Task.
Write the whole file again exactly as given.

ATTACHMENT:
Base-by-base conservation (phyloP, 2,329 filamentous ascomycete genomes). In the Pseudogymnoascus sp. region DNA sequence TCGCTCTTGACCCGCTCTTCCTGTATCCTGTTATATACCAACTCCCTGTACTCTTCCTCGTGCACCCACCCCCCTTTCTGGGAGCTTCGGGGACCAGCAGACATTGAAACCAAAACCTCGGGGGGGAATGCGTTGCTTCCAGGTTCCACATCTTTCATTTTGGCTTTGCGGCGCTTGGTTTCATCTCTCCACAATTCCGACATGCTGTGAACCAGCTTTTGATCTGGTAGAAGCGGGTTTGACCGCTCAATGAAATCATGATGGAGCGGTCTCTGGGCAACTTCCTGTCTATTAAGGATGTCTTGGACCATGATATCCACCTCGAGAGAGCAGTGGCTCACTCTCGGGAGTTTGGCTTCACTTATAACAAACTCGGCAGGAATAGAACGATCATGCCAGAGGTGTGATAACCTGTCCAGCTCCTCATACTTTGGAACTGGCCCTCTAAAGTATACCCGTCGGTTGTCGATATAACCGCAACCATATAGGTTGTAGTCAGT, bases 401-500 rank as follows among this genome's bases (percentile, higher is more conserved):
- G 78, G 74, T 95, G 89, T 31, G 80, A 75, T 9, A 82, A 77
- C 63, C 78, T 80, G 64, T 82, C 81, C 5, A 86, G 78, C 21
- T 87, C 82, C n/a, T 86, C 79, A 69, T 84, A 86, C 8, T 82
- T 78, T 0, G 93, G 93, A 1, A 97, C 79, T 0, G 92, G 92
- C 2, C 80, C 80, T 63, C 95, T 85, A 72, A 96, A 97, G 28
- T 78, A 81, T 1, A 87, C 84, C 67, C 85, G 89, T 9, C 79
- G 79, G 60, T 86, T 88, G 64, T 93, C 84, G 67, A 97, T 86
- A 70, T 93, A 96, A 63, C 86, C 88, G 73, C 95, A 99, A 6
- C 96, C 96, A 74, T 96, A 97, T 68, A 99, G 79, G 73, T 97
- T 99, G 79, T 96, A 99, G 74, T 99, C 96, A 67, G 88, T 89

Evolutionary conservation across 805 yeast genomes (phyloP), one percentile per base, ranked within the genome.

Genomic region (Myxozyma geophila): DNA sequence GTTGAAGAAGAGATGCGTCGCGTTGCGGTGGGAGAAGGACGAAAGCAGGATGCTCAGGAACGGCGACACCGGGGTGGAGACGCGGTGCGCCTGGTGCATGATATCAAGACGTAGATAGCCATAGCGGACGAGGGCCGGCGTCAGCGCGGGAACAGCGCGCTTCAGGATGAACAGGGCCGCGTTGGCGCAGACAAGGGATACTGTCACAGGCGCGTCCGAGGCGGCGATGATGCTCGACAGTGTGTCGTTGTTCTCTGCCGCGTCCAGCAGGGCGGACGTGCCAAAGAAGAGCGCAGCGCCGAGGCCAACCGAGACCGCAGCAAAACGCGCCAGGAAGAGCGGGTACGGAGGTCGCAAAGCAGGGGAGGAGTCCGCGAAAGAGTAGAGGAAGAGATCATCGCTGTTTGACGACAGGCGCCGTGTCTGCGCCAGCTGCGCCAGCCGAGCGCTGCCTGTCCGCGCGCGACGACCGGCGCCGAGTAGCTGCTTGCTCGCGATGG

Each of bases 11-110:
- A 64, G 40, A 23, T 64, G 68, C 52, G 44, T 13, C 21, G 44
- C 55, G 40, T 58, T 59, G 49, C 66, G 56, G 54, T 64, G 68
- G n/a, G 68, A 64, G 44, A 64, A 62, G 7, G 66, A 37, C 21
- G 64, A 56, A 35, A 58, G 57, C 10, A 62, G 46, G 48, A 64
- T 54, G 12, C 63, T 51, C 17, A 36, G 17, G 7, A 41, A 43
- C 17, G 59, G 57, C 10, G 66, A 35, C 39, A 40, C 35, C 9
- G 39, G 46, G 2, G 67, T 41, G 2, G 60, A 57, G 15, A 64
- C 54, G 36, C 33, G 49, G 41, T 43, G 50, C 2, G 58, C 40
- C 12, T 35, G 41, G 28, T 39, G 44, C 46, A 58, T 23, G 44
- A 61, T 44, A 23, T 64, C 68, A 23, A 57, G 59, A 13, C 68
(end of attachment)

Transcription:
Base-by-base conservation (phyloP, 2,329 filamentous ascomycete genomes). In the Pseudogymnoascus sp. region DNA sequence TCGCTCTTGACCCGCTCTTCCTGTATCCTGTTATATACCAACTCCCTGTACTCTTCCTCGTGCACCCACCCCCCTTTCTGGGAGCTTCGGGGACCAGCAGACATTGAAACCAAAACCTCGGGGGGGAATGCGTTGCTTCCAGGTTCCACATCTTTCATTTTGGCTTTGCGGCGCTTGGTTTCATCTCTCCACAATTCCGACATGCTGTGAACCAGCTTTTGATCTGGTAGAAGCGGGTTTGACCGCTCAATGAAATCATGATGGAGCGGTCTCTGGGCAACTTCCTGTCTATTAAGGATGTCTTGGACCATGATATCCACCTCGAGAGAGCAGTGGCTCACTCTCGGGAGTTTGGCTTCACTTATAACAAACTCGGCAGGAATAGAACGATCATGCCAGAGGTGTGATAACCTGTCCAGCTCCTCATACTTTGGAACTGGCCCTCTAAAGTATACCCGTCGGTTGTCGATATAACCGCAACCATATAGGTTGTAGTCAGT, bases 401-500 rank as follows among this genome's bases (percentile, higher is more conserved):
- G 78, G 74, T 95, G 89, T 31, G 80, A 75, T 9, A 82, A 77
- C 63, C 78, T 80, G 64, T 82, C 81, C 5, A 86, G 78, C 21
- T 87, C 82, C n/a, T 86, C 79, A 69, T 84, A 86, C 8, T 82
- T 78, T 0, G 93, G 93, A 1, A 97, C 79, T 0, G 92, G 92
- C 2, C 80, C 80, T 63, C 95, T 85, A 72, A 96, A 97, G 28
- T 78, A 81, T 1, A 87, C 84, C 67, C 85, G 89, T 9, C 79
- G 79, G 60, T 86, T 88, G 64, T 93, C 84, G 67, A 97, T 86
- A 70, T 93, A 96, A 63, C 86, C 88, G 73, C 95, A 99, A 6
- C 96, C 96, A 74, T 96, A 97, T 68, A 99, G 79, G 73, T 97
- T 99, G 79, T 96, A 99, G 74, T 99, C 96, A 67, G 88, T 89

Evolutionary conservation across 805 yeast genomes (phyloP), one percentile per base, ranked within the genome.

Genomic region (Myxozyma geophila): DNA sequence GTTGAAGAAGAGATGCGTCGCGTTGCGGTGGGAGAAGGACGAAAGCAGGATGCTCAGGAACGGCGACACCGGGGTGGAGACGCGGTGCGCCTGGTGCATGATATCAAGACGTAGATAGCCATAGCGGACGAGGGCCGGCGTCAGCGCGGGAACAGCGCGCTTCAGGATGAACAGGGCCGCGTTGGCGCAGACAAGGGATACTGTCACAGGCGCGTCCGAGGCGGCGATGATGCTCGACAGTGTGTCGTTGTTCTCTGCCGCGTCCAGCAGGGCGGACGTGCCAAAGAAGAGCGCAGCGCCGAGGCCAACCGAGACCGCAGCAAAACGCGCCAGGAAGAGCGGGTACGGAGGTCGCAAAGCAGGGGAGGAGTCCGCGAAAGAGTAGAGGAAGAGATCATCGCTGTTTGACGACAGGCGCCGTGTCTGCGCCAGCTGCGCCAGCCGAGCGCTGCCTGTCCGCGCGCGACGACCGGCGCCGAGTAGCTGCTTGCTCGCGATGG

Each of bases 11-110:
- A 64, G 40, A 23, T 64, G 68, C 52, G 44, T 13, C 21, G 44
- C 55, G 40, T 58, T 59, G 49, C 66, G 56, G 54, T 64, G 68
- G n/a, G 68, A 64, G 44, A 64, A 62, G 7, G 66, A 37, C 21
- G 64, A 56, A 35, A 58, G 57, C 10, A 62, G 46, G 48, A 64
- T 54, G 12, C 63, T 51, C 17, A 36, G 17, G 7, A 41, A 43
- C 17, G 59, G 57, C 10, G 66, A 35, C 39, A 40, C 35, C 9
- G 39, G 46, G 2, G 67, T 41, G 2, G 60, A 57, G 15, A 64
- C 54, G 36, C 33, G 49, G 41, T 43, G 50, C 2, G 58, C 40
- C 12, T 35, G 41, G 28, T 39, G 44, C 46, A 58, T 23, G 44
- A 61, T 44, A 23, T 64, C 68, A 23, A 57, G 59, A 13, C 68